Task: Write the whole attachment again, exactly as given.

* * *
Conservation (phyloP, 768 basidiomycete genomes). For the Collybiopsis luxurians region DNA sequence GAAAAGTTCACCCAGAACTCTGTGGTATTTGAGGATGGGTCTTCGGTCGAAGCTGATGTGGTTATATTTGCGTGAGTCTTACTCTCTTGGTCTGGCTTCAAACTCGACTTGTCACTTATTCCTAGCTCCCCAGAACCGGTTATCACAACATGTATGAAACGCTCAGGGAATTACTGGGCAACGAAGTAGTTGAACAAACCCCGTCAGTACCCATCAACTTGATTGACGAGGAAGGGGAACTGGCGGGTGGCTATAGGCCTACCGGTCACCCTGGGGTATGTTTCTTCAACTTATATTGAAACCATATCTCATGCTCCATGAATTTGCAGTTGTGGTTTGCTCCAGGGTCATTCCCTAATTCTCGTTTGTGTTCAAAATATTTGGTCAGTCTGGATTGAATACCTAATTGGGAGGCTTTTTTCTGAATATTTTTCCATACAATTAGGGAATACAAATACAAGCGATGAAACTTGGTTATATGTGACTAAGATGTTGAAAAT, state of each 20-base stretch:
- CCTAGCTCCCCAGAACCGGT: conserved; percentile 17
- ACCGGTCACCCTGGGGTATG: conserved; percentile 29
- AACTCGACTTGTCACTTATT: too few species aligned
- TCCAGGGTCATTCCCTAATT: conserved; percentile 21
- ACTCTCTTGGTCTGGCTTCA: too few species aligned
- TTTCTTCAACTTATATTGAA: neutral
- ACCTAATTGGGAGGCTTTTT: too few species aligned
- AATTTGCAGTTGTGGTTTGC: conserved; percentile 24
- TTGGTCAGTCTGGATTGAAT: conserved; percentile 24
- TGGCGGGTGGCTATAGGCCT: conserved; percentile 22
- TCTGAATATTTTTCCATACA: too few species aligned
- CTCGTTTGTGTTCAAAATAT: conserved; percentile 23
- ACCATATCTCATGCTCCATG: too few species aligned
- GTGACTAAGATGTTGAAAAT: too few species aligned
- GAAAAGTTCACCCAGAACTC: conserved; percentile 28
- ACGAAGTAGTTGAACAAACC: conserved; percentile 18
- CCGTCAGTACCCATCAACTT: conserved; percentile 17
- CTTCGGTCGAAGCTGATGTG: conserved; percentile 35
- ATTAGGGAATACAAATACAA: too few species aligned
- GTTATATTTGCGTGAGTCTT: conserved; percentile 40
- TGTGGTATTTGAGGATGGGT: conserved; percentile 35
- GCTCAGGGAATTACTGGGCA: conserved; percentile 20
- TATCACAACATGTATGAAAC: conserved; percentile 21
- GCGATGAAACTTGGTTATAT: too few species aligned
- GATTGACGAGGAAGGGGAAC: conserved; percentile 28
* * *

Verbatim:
Conservation (phyloP, 768 basidiomycete genomes). For the Collybiopsis luxurians region DNA sequence GAAAAGTTCACCCAGAACTCTGTGGTATTTGAGGATGGGTCTTCGGTCGAAGCTGATGTGGTTATATTTGCGTGAGTCTTACTCTCTTGGTCTGGCTTCAAACTCGACTTGTCACTTATTCCTAGCTCCCCAGAACCGGTTATCACAACATGTATGAAACGCTCAGGGAATTACTGGGCAACGAAGTAGTTGAACAAACCCCGTCAGTACCCATCAACTTGATTGACGAGGAAGGGGAACTGGCGGGTGGCTATAGGCCTACCGGTCACCCTGGGGTATGTTTCTTCAACTTATATTGAAACCATATCTCATGCTCCATGAATTTGCAGTTGTGGTTTGCTCCAGGGTCATTCCCTAATTCTCGTTTGTGTTCAAAATATTTGGTCAGTCTGGATTGAATACCTAATTGGGAGGCTTTTTTCTGAATATTTTTCCATACAATTAGGGAATACAAATACAAGCGATGAAACTTGGTTATATGTGACTAAGATGTTGAAAAT, state of each 20-base stretch:
- CCTAGCTCCCCAGAACCGGT: conserved; percentile 17
- ACCGGTCACCCTGGGGTATG: conserved; percentile 29
- AACTCGACTTGTCACTTATT: too few species aligned
- TCCAGGGTCATTCCCTAATT: conserved; percentile 21
- ACTCTCTTGGTCTGGCTTCA: too few species aligned
- TTTCTTCAACTTATATTGAA: neutral
- ACCTAATTGGGAGGCTTTTT: too few species aligned
- AATTTGCAGTTGTGGTTTGC: conserved; percentile 24
- TTGGTCAGTCTGGATTGAAT: conserved; percentile 24
- TGGCGGGTGGCTATAGGCCT: conserved; percentile 22
- TCTGAATATTTTTCCATACA: too few species aligned
- CTCGTTTGTGTTCAAAATAT: conserved; percentile 23
- ACCATATCTCATGCTCCATG: too few species aligned
- GTGACTAAGATGTTGAAAAT: too few species aligned
- GAAAAGTTCACCCAGAACTC: conserved; percentile 28
- ACGAAGTAGTTGAACAAACC: conserved; percentile 18
- CCGTCAGTACCCATCAACTT: conserved; percentile 17
- CTTCGGTCGAAGCTGATGTG: conserved; percentile 35
- ATTAGGGAATACAAATACAA: too few species aligned
- GTTATATTTGCGTGAGTCTT: conserved; percentile 40
- TGTGGTATTTGAGGATGGGT: conserved; percentile 35
- GCTCAGGGAATTACTGGGCA: conserved; percentile 20
- TATCACAACATGTATGAAAC: conserved; percentile 21
- GCGATGAAACTTGGTTATAT: too few species aligned
- GATTGACGAGGAAGGGGAAC: conserved; percentile 28